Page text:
Eight women, one man and an 11-year-old girl arrived ready to roll Sunday at Pastry Chef Boot Camp in Sweet Caroline's Bakery.
Under the tutelage of their drill sergeant, executive pastry chef Michael Ostrander, enlistees embarked on a six-hour gastronomic tour of summer desserts: orange chiffon cakes, creamy mousses, strudels, bread pudding, caramel sauces, lacy garnishes and more.
"Buy nothing pre-made," Ostrander commanded his troops.
The basic training included a lesson on preparing gluten-free chocolate cake coated with European raspberry jam and topped with mousse, berries and ganache, a rich mixture of cream and chocolate.
"Dipping the decadent cake into the ganache with my bare hands was better than having sex," declared Jackie McDonough of Dunedin.
McDonough, who has attended other boot camps at the bakery, said she likes how the renowned pastry chef shares knowledge, tips — and recipes.
"I mean when I took his pie class," she whispered, "he gave us Bob Hope's mother's recipe for lemon meringue pie."
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The walls in Sweet Caroline's are adorned with many photos of Ostrander's celebrity clients and the numerous gold medals he amassed at national and international culinary arts competitions.
Ostrander, or "Chef O" as he is often called, spent 10 years in the Army — two as a drill sergeant and eight teaching in the food services division.
He also taught pastrymaking at several prestigious culinary arts programs, including the California Culinary Academy in San Francisco and Johnson and Wales University in Providence, R.I.
He's worked for Hyatt and Hilton hotels and served as executive pastry chef at the Showboat, a casino hotel in Atlantic City, N.J., which produced 25,000 pieces of pastry a day.
His ability to create tasty and dazzling desserts landed him a gig as Donald Trump's pastry chef at his Mar-a-Lago Club, a resort in Palm Beach.
Ostrander has rubbed shoulders with Martha Stewart and Julia Child, baked for Presidents Ronald Reagan and Bill Clinton and such celebrities as Michael Douglas, Don Rickles, Mick Jagger and Johnny Carson.
Now, at 57, he's sharing his 40 years of experience with pastry lovers in a series of Pastry Chef Boot Camps.
The cost is $100 and includes breakfast pastries, lunch, all the sweets you can eat and some take-home fare as well.
Kayleigh Hall, 11, was with her mother buying baked goods at the bakery when she saw the sign for the boot camp and asked if she could attend. She plans to be a pastry chef.
"I'm having fun and learning a lot, but I don't think I'm going to sleep tonight because I'm on a sugar high," she said, smiling.
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Ostrander begins each boot camp with a 45-minute lecture, insisting the sugar soldiers take notes in the book of recipes he provides.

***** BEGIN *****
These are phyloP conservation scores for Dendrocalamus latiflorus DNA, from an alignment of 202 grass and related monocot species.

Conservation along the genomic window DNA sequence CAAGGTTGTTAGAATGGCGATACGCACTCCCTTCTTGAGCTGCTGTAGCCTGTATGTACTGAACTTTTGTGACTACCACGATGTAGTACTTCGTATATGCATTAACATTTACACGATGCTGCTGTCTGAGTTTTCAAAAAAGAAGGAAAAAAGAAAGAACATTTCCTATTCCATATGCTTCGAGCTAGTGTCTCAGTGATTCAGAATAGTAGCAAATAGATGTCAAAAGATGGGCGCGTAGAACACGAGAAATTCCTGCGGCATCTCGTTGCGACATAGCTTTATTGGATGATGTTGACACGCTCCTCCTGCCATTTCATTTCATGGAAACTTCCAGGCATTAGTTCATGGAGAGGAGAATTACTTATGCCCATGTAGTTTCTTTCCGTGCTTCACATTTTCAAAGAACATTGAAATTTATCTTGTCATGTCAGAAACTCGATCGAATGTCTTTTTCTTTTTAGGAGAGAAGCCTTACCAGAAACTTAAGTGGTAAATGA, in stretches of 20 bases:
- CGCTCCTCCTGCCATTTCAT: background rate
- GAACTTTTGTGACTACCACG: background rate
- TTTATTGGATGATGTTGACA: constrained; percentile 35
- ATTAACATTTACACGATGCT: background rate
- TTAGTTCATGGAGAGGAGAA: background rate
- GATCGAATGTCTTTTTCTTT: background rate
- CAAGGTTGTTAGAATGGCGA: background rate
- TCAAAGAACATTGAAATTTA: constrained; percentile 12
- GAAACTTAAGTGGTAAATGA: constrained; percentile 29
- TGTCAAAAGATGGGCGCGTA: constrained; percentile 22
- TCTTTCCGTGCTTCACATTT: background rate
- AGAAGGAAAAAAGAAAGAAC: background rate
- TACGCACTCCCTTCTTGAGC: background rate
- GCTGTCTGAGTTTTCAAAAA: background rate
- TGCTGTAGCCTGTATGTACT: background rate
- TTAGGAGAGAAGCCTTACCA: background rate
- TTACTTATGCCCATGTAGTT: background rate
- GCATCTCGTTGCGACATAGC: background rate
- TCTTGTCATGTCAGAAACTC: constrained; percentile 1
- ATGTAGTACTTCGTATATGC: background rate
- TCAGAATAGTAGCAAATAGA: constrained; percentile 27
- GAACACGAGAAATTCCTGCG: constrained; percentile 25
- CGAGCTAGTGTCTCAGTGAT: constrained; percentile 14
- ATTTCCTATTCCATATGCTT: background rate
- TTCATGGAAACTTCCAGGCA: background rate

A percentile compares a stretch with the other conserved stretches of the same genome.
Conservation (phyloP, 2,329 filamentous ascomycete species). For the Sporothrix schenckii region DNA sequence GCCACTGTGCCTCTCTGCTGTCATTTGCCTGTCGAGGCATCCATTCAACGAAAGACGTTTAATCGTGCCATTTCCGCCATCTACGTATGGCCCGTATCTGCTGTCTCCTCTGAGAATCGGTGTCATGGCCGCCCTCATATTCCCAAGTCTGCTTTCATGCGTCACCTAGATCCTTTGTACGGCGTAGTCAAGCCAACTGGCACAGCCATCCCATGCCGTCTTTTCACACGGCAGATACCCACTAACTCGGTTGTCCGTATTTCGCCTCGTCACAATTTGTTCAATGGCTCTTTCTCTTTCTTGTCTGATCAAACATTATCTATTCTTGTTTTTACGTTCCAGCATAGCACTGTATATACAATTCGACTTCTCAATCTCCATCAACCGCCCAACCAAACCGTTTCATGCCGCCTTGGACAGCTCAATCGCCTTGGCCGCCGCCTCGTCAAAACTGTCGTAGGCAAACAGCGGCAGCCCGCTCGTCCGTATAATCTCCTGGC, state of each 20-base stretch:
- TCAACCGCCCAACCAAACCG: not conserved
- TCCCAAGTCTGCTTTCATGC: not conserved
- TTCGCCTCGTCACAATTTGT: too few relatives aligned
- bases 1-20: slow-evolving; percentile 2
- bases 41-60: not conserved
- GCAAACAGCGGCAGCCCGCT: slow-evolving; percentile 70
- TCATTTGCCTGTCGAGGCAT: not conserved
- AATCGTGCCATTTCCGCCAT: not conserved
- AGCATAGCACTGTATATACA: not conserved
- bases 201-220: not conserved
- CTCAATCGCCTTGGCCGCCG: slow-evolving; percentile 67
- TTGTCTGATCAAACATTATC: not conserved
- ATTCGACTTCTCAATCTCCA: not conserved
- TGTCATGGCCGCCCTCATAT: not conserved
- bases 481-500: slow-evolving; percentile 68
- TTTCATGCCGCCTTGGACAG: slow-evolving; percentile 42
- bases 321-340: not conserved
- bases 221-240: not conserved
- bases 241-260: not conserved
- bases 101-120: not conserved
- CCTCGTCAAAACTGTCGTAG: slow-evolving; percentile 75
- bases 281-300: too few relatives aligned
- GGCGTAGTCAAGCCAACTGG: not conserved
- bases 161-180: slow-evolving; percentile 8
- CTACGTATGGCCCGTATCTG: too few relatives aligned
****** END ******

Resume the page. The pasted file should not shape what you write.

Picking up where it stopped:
"Bake with passion and love and use the best ingredients available or don't bother doing it. Your reputation, your passion, your pride is at stake."
On this Sunday, he explained that eggs perform best for pastry chefs when used at room temperature; that sugar is a tenderizer and adds not only flavor, but moisture to the mix.
And always, always, sift dry ingredients.
"It airs out the mixture and gets rid of any foreign matter," he said.
In just a few minutes, he showed the group of 10 how to easily prepare bowl-shaped, edible lace doilies that can be filled with mousse, cake, berries – just about anything the imagination can dream up.
"You are the artist; I just show you how," he said.
McDonough's daughter-in-law, Emily McDonough, 27, of Pinellas Park said the doilies would surely impress her dinner guests.
"It's always nice to have that 'wow factor' when people come over," she said.
Ostrander stressed the importance of using all natural ingredients, like pure vanilla and chocolate and real butter and cream.
"Real chocolate should have at least 48 percent cocoa mass and be conched (cooked) for a minimum of 24 to 48 hours. Otherwise you're using stuff that contains wax and paraffin — that's the kind of chocolate you'd eat on a candy bar."
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Ostrander and his business partner, Rich Cannici, opened the 1,800-square-foot bakery last November. It's named after Cannici's wife, Caroline.
Cannici, 30, a graduate of the U.S. Naval Academy in Annapolis, Md., and a Marine infantry officer during three tours in Iraq, lost his job in technology sales in 2009 after the economy soured.
About the same time, Ostrander was making plans for a big shop in Trinity when the shopping center went bust.
The two men, who became friends after Ostrander baked Cannici's wedding cake in 2008, decided to partner up, and Sweet Caroline's was born.
Today the shop, which makes everything from scratch, turns out about 10,000 pieces of pastry a week.
It seems to be a recession-proof business.
"At $3, (a piece of pastry) is a luxury just about anyone can afford," Cannici said.
Terri Bryce Reeves can be reached at email@example.com.